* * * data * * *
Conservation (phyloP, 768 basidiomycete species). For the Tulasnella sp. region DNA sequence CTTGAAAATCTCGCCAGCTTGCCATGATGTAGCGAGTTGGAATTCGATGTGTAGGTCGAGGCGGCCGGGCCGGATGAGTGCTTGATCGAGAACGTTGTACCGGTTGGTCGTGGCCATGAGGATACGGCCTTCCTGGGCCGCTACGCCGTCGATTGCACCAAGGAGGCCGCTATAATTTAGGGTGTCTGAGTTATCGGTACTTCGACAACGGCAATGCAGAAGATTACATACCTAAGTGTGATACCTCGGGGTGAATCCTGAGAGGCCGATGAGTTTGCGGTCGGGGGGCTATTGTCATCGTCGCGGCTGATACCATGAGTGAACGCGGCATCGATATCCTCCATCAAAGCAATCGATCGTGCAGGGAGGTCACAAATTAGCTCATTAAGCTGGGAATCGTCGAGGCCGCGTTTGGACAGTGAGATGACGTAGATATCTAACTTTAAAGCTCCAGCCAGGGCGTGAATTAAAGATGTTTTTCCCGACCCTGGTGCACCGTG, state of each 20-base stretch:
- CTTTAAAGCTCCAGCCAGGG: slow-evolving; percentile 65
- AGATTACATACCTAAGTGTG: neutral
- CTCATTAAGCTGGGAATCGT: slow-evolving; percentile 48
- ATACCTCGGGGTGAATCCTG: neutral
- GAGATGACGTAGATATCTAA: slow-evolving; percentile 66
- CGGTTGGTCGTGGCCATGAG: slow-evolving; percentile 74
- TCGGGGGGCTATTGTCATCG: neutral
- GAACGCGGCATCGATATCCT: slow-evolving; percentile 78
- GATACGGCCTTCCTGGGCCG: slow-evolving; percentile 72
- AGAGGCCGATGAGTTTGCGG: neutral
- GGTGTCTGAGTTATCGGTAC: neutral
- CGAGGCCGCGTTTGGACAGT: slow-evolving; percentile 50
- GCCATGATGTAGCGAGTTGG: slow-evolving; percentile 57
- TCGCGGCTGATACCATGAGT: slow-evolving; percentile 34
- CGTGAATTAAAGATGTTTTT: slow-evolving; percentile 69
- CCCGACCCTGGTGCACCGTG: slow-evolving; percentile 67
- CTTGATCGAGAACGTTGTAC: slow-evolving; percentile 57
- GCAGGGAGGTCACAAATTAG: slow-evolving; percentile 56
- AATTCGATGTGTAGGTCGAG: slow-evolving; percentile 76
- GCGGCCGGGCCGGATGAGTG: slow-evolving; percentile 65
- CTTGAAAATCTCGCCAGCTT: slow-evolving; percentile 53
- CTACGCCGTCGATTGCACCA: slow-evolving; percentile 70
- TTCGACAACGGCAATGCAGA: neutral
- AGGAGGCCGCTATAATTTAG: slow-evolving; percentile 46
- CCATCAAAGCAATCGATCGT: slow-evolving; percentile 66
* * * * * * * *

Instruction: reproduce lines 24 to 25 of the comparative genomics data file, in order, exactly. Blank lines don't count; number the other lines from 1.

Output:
- TTCGACAACGGCAATGCAGA: neutral
- AGGAGGCCGCTATAATTTAG: slow-evolving; percentile 46